I would get her back to the vet -- you are not seeing norml behaviour. If your vet is being so-so about these symptoms, I'd get a second opinion from a different practice.
There are other causes of excessive drinking as well. And sometimes tests need to be redone. Or try a different vet for a second opinion.
What does the breeder say? Is there any history of such problems in their lines?
10th December 2009, 06:45 PM
You might also want to ask your vet about Cushings disease:
10th December 2009, 07:13 PM
Well considering i only lift the water bowl in the evenings i would hardly say that is cause for prosecution, there is no one who looks after these dogs better than i do! They do not just get their water "on request" as you put it. I have just called the vet and she says to measure the amount of water she is getting through in 24hrs and to let her know, but she said it would be silly to jump into tests yet as she is only a young dog. She said the barking is probably behavourial and so is the weeing in the bed as she has always done it from a puppy. I asked her about lifting the water bowl and she said that was fine to do so, but if she still wees in her bed whether i lift it or not, theres no point in me lifting it.
11th December 2009, 02:02 AM
I'll be the voice of dissention here. I often lift the water bowl up at 8:00. I give Shelby a drink of fresh water and then the bowl goes up. I can't have her drinking water an hour before going to bed, she will pee the bed. Same as I don't drink a big glass of wate before going to bed but will have a big glass an hour before. But she is really good about taking a good drink of water with her last of the evening bowl.
I think the problem here is not her drinking water but drinking so much and having accidents. I do think I would talk to the vet and if you aren't getting a satisfactory answer, ask for another opinion.
Refresh my memory Emma...how old is Bluebell?
11th December 2009, 05:41 PM
Oh well - it's not just me who lifts a water bowl then ! Like you said, i have a drink last thing before bed, i don't drink throughout the night, so the dogs are the same. I think the bed wetting is behavourial, as she has always done it, she used to do it as a puppy, when i had daisy, she would jump in her bed and wee then climb into her bed and sleep! leaving poor daisy with a wet bed!
Bluebell will be 3yrs next April.
11th December 2009, 05:50 PM
I agree with Cathy IF you know there's no underlying health problem.
But there is a big difference between being SURE this is a behaviour issue or a spay incontinence issue-- in which case, this is something you need to resolve or manage -- and the significant risk in the case of this already ill dog that this could be a health problem in which depriving water could pose a serious problem or a collapse.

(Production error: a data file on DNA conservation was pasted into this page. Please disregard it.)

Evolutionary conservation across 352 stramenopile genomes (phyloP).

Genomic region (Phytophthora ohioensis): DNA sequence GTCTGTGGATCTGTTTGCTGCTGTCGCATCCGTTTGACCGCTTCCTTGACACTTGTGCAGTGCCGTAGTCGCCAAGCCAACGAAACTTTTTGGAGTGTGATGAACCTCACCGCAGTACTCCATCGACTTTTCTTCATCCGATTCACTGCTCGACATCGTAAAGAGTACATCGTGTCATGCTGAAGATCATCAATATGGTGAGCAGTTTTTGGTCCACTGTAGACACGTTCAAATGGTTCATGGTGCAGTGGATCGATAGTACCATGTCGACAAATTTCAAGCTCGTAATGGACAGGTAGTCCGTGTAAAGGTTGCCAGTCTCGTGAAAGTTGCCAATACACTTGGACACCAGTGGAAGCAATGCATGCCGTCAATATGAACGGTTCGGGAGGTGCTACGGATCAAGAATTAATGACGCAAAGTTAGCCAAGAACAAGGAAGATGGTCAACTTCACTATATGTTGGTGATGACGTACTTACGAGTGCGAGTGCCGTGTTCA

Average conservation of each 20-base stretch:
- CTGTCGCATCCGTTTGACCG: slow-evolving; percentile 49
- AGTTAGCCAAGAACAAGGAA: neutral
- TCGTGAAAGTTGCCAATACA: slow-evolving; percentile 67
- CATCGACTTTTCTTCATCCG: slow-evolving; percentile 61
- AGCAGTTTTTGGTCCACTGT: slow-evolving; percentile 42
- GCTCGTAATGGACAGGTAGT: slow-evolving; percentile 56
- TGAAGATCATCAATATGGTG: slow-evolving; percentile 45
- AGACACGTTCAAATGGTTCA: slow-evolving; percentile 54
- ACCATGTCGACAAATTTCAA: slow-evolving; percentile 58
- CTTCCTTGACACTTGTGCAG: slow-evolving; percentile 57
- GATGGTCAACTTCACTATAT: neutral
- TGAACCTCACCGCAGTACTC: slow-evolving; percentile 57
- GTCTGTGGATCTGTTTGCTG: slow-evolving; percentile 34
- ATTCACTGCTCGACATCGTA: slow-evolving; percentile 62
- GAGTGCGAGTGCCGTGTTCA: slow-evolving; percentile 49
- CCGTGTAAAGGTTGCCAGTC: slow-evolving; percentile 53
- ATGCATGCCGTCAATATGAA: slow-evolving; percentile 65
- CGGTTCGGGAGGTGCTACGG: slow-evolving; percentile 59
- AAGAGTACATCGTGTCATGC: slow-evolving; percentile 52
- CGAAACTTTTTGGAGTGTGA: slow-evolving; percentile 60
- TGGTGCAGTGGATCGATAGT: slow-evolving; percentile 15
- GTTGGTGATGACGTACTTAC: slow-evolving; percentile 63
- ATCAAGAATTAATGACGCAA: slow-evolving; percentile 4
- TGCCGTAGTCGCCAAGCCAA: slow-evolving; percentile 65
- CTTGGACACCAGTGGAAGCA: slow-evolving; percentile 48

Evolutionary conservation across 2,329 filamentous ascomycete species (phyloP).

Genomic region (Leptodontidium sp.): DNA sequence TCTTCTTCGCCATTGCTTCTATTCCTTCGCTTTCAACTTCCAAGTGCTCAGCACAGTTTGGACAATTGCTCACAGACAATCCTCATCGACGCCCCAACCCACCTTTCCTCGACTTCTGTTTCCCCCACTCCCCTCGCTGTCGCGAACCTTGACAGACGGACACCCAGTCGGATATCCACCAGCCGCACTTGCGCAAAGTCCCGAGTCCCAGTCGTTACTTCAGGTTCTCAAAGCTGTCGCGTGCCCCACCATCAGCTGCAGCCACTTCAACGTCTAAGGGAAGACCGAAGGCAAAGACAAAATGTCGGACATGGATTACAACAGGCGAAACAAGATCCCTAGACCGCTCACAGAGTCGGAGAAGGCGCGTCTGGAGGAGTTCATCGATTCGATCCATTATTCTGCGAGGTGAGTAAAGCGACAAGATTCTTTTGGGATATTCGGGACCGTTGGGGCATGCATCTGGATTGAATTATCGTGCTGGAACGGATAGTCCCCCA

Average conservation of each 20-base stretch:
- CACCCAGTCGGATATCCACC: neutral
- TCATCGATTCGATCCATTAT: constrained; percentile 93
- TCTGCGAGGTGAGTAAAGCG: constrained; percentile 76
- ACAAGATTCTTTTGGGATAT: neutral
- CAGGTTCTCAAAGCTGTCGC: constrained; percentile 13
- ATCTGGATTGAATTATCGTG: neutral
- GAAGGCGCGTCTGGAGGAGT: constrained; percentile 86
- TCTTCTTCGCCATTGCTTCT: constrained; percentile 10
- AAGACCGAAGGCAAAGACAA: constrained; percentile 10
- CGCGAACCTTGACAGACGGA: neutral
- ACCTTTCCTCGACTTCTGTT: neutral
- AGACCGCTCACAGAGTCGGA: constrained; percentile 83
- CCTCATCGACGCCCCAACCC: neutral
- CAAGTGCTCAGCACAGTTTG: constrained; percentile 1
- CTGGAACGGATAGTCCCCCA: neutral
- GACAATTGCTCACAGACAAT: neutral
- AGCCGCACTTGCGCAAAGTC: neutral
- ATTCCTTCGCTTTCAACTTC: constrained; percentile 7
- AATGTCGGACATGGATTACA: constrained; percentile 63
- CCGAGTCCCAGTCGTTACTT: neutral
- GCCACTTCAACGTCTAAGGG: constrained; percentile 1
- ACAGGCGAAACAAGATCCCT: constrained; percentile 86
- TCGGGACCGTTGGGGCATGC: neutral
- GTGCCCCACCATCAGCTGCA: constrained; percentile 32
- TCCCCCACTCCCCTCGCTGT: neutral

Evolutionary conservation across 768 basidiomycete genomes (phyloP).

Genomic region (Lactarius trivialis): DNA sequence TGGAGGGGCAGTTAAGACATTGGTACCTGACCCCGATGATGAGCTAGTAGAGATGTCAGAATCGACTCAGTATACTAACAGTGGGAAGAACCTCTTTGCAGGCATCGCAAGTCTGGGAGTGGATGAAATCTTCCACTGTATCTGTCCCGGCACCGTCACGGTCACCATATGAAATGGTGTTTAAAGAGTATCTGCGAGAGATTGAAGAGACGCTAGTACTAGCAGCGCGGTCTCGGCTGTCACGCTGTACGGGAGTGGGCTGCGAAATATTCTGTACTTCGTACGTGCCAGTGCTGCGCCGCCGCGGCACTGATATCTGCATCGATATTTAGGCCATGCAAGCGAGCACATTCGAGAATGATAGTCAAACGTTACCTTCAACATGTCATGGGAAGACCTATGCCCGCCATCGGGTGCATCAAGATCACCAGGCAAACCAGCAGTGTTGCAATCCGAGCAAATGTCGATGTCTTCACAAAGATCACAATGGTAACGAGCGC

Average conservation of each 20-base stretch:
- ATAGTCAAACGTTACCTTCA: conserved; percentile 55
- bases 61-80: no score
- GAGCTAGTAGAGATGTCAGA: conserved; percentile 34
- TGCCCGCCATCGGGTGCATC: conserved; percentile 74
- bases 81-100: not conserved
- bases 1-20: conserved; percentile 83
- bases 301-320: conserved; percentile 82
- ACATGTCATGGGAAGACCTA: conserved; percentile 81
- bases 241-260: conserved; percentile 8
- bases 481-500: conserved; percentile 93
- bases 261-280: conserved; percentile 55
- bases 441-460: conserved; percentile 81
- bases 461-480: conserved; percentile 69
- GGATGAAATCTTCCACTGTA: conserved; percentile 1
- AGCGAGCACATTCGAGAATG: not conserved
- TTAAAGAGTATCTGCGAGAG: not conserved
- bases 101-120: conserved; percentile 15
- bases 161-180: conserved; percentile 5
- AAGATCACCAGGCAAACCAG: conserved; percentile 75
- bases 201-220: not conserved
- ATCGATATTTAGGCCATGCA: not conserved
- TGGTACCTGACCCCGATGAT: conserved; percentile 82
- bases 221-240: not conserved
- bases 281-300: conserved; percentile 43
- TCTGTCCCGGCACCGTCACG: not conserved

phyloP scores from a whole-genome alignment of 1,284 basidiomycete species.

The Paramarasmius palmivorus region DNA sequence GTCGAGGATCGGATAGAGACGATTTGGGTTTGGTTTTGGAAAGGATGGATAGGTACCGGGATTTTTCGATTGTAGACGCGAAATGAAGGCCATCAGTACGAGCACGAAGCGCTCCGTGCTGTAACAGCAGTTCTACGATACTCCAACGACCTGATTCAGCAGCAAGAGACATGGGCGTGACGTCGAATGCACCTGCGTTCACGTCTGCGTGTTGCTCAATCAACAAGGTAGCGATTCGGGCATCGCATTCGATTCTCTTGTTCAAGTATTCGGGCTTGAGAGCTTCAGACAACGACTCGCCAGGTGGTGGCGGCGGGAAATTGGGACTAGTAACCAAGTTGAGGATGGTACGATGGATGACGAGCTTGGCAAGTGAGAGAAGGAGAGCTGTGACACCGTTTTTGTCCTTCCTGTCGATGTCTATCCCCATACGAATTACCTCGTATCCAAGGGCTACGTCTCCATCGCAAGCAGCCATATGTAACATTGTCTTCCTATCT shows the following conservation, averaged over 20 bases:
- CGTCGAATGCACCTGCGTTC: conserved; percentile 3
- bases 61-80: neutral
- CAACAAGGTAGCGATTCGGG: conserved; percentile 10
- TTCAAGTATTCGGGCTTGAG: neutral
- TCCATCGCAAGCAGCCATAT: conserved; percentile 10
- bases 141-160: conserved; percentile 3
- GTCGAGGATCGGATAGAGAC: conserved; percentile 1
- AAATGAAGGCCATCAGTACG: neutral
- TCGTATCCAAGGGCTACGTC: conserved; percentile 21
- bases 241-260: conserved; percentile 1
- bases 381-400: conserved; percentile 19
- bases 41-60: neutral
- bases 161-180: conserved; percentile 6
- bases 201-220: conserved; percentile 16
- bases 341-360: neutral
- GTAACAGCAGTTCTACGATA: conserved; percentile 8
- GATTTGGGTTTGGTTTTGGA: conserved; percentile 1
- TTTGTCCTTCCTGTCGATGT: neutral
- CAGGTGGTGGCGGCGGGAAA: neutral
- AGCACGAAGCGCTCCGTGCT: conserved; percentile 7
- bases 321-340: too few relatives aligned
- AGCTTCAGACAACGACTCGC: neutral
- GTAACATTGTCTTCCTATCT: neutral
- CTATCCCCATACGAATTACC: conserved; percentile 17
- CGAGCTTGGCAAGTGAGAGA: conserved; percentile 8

It would not be a normal recommendation to EVER pull water from a frantically thirsty dog, or to remove access to water for any dog at all during all waking hours -- as I said, doing so is grounds for cruelty prosecutions in many countries, with good reason.
To me this sounds like a health problem, given her history, and a potentially serious one that I would not presume is a behaviour. I also know of diabetic dogs that have needed several blood panels before diagnosis -- and there are other serious problems that can cause an excessive thirst problem.
Please do have a read of the links I posted and raise those with your vet. If the vet cannot find anything I would definitely get a second opinion, perhaps from a specialist.
11th December 2009, 10:59 PM
Sorry to drag this up again Emma, but Bluebells excessive thirst has been playing on my mind for a few days now and wont go away. I've an uneasy feeling there is something wrong with her kidneys maybe??
Often owners say "well he/she has been drinking a bit more than usual the past few weeks, but the weather was quite warm, so I didnt think anything of it". Thats right after they get the result of the BUN tests etc etc which has just confirmed their pet has renal disease that they were completely unaware of!!
I agree 3 years is young for this type of thing to happen, but these things can happen at any time to anyone. It can happen suddenly and quite dramatically or silently and creep up on you (chronic). PLEASE take her back and get some tests done, if only to shut me up.
Wishing you and Bluebell well.
11th December 2009, 11:08 PM
My concern with a 3 year old having this problem is that she would be fully housetrained by now and if she is having accidents, I can't help but feel there might be a medical reason for it. Rule out medical and then address behavioral.
When Shelby did this a time or two at almost 6 years old...off to the vet we went. Medical issues were ruled out and we began to address a behavioral issue. Sure enough, once we made sure she went out and actually pottied several times a day...and turned it into a "party" (treats, attagirls, etc) she stopped peeing inappropriately.
Again....Shelby drinks significantly more water than Jake but it was not a medical issue.
Powered by vBulletin® Version 4.2.1 Copyright © 2017 vBulletin Solutions, Inc. All rights reserved.